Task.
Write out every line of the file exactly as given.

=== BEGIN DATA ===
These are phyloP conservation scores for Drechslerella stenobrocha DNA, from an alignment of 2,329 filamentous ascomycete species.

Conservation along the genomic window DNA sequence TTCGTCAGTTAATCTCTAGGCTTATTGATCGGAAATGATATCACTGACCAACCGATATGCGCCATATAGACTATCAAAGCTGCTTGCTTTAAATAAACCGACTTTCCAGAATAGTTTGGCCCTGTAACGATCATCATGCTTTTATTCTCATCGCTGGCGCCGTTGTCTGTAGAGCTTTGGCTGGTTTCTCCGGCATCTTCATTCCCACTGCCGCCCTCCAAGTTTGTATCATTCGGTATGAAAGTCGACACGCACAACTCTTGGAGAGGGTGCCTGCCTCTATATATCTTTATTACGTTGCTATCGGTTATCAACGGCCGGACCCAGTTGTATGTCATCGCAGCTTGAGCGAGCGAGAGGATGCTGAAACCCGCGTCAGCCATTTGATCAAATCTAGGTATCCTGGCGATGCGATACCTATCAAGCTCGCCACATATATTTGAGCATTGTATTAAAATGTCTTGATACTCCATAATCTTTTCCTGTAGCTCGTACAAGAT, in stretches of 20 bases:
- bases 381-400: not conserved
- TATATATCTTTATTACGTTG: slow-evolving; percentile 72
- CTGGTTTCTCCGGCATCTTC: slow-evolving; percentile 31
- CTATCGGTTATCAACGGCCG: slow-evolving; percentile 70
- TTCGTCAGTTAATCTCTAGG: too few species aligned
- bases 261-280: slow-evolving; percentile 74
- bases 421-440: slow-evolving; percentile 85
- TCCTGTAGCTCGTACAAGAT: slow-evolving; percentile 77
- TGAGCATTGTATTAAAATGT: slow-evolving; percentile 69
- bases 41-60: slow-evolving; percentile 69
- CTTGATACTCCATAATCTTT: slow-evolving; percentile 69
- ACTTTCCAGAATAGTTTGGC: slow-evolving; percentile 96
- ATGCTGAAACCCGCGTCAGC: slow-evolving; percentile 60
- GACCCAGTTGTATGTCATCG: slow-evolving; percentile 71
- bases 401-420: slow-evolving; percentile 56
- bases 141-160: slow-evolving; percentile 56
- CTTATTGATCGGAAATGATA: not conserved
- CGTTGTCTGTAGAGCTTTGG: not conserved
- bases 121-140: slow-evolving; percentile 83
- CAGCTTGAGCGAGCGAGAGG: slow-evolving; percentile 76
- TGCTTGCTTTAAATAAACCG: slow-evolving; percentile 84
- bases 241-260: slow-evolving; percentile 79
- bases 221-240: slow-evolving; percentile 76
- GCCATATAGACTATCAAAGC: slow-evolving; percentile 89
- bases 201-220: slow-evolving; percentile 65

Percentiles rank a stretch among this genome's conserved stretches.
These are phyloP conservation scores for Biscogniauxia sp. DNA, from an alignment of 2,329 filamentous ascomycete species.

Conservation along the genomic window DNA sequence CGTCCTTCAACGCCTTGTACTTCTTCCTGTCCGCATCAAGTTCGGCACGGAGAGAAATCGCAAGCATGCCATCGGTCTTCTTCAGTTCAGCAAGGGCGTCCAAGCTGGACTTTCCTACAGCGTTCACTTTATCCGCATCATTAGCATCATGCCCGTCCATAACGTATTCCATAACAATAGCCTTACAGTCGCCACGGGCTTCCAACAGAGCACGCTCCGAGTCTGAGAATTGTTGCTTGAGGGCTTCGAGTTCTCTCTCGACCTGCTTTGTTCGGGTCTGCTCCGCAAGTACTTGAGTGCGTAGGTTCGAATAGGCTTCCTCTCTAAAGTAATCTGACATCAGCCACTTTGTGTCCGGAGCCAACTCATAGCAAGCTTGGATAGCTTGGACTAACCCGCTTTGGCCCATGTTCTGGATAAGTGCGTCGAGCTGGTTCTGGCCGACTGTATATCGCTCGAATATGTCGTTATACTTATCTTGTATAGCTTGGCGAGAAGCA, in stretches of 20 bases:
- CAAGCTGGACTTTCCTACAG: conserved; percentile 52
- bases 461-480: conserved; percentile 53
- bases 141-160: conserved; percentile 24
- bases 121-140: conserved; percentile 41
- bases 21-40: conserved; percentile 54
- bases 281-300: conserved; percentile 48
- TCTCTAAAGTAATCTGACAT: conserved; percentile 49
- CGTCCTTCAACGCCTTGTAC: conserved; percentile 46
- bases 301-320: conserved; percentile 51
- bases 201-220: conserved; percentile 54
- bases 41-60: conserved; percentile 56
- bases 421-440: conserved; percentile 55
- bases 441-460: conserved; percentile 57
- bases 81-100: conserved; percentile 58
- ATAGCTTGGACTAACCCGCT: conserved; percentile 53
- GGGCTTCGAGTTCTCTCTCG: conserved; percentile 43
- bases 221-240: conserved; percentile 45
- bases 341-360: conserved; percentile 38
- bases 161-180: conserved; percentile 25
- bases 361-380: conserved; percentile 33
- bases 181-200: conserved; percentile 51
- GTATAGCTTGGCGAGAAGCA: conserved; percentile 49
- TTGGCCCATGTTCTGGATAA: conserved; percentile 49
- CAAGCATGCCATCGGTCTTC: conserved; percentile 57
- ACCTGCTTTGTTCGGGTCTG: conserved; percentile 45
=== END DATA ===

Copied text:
These are phyloP conservation scores for Drechslerella stenobrocha DNA, from an alignment of 2,329 filamentous ascomycete species.

Conservation along the genomic window DNA sequence TTCGTCAGTTAATCTCTAGGCTTATTGATCGGAAATGATATCACTGACCAACCGATATGCGCCATATAGACTATCAAAGCTGCTTGCTTTAAATAAACCGACTTTCCAGAATAGTTTGGCCCTGTAACGATCATCATGCTTTTATTCTCATCGCTGGCGCCGTTGTCTGTAGAGCTTTGGCTGGTTTCTCCGGCATCTTCATTCCCACTGCCGCCCTCCAAGTTTGTATCATTCGGTATGAAAGTCGACACGCACAACTCTTGGAGAGGGTGCCTGCCTCTATATATCTTTATTACGTTGCTATCGGTTATCAACGGCCGGACCCAGTTGTATGTCATCGCAGCTTGAGCGAGCGAGAGGATGCTGAAACCCGCGTCAGCCATTTGATCAAATCTAGGTATCCTGGCGATGCGATACCTATCAAGCTCGCCACATATATTTGAGCATTGTATTAAAATGTCTTGATACTCCATAATCTTTTCCTGTAGCTCGTACAAGAT, in stretches of 20 bases:
- bases 381-400: not conserved
- TATATATCTTTATTACGTTG: slow-evolving; percentile 72
- CTGGTTTCTCCGGCATCTTC: slow-evolving; percentile 31
- CTATCGGTTATCAACGGCCG: slow-evolving; percentile 70
- TTCGTCAGTTAATCTCTAGG: too few species aligned
- bases 261-280: slow-evolving; percentile 74
- bases 421-440: slow-evolving; percentile 85
- TCCTGTAGCTCGTACAAGAT: slow-evolving; percentile 77
- TGAGCATTGTATTAAAATGT: slow-evolving; percentile 69
- bases 41-60: slow-evolving; percentile 69
- CTTGATACTCCATAATCTTT: slow-evolving; percentile 69
- ACTTTCCAGAATAGTTTGGC: slow-evolving; percentile 96
- ATGCTGAAACCCGCGTCAGC: slow-evolving; percentile 60
- GACCCAGTTGTATGTCATCG: slow-evolving; percentile 71
- bases 401-420: slow-evolving; percentile 56
- bases 141-160: slow-evolving; percentile 56
- CTTATTGATCGGAAATGATA: not conserved
- CGTTGTCTGTAGAGCTTTGG: not conserved
- bases 121-140: slow-evolving; percentile 83
- CAGCTTGAGCGAGCGAGAGG: slow-evolving; percentile 76
- TGCTTGCTTTAAATAAACCG: slow-evolving; percentile 84
- bases 241-260: slow-evolving; percentile 79
- bases 221-240: slow-evolving; percentile 76
- GCCATATAGACTATCAAAGC: slow-evolving; percentile 89
- bases 201-220: slow-evolving; percentile 65

Percentiles rank a stretch among this genome's conserved stretches.
These are phyloP conservation scores for Biscogniauxia sp. DNA, from an alignment of 2,329 filamentous ascomycete species.

Conservation along the genomic window DNA sequence CGTCCTTCAACGCCTTGTACTTCTTCCTGTCCGCATCAAGTTCGGCACGGAGAGAAATCGCAAGCATGCCATCGGTCTTCTTCAGTTCAGCAAGGGCGTCCAAGCTGGACTTTCCTACAGCGTTCACTTTATCCGCATCATTAGCATCATGCCCGTCCATAACGTATTCCATAACAATAGCCTTACAGTCGCCACGGGCTTCCAACAGAGCACGCTCCGAGTCTGAGAATTGTTGCTTGAGGGCTTCGAGTTCTCTCTCGACCTGCTTTGTTCGGGTCTGCTCCGCAAGTACTTGAGTGCGTAGGTTCGAATAGGCTTCCTCTCTAAAGTAATCTGACATCAGCCACTTTGTGTCCGGAGCCAACTCATAGCAAGCTTGGATAGCTTGGACTAACCCGCTTTGGCCCATGTTCTGGATAAGTGCGTCGAGCTGGTTCTGGCCGACTGTATATCGCTCGAATATGTCGTTATACTTATCTTGTATAGCTTGGCGAGAAGCA, in stretches of 20 bases:
- CAAGCTGGACTTTCCTACAG: conserved; percentile 52
- bases 461-480: conserved; percentile 53
- bases 141-160: conserved; percentile 24
- bases 121-140: conserved; percentile 41
- bases 21-40: conserved; percentile 54
- bases 281-300: conserved; percentile 48
- TCTCTAAAGTAATCTGACAT: conserved; percentile 49
- CGTCCTTCAACGCCTTGTAC: conserved; percentile 46
- bases 301-320: conserved; percentile 51
- bases 201-220: conserved; percentile 54
- bases 41-60: conserved; percentile 56
- bases 421-440: conserved; percentile 55
- bases 441-460: conserved; percentile 57
- bases 81-100: conserved; percentile 58
- ATAGCTTGGACTAACCCGCT: conserved; percentile 53
- GGGCTTCGAGTTCTCTCTCG: conserved; percentile 43
- bases 221-240: conserved; percentile 45
- bases 341-360: conserved; percentile 38
- bases 161-180: conserved; percentile 25
- bases 361-380: conserved; percentile 33
- bases 181-200: conserved; percentile 51
- GTATAGCTTGGCGAGAAGCA: conserved; percentile 49
- TTGGCCCATGTTCTGGATAA: conserved; percentile 49
- CAAGCATGCCATCGGTCTTC: conserved; percentile 57
- ACCTGCTTTGTTCGGGTCTG: conserved; percentile 45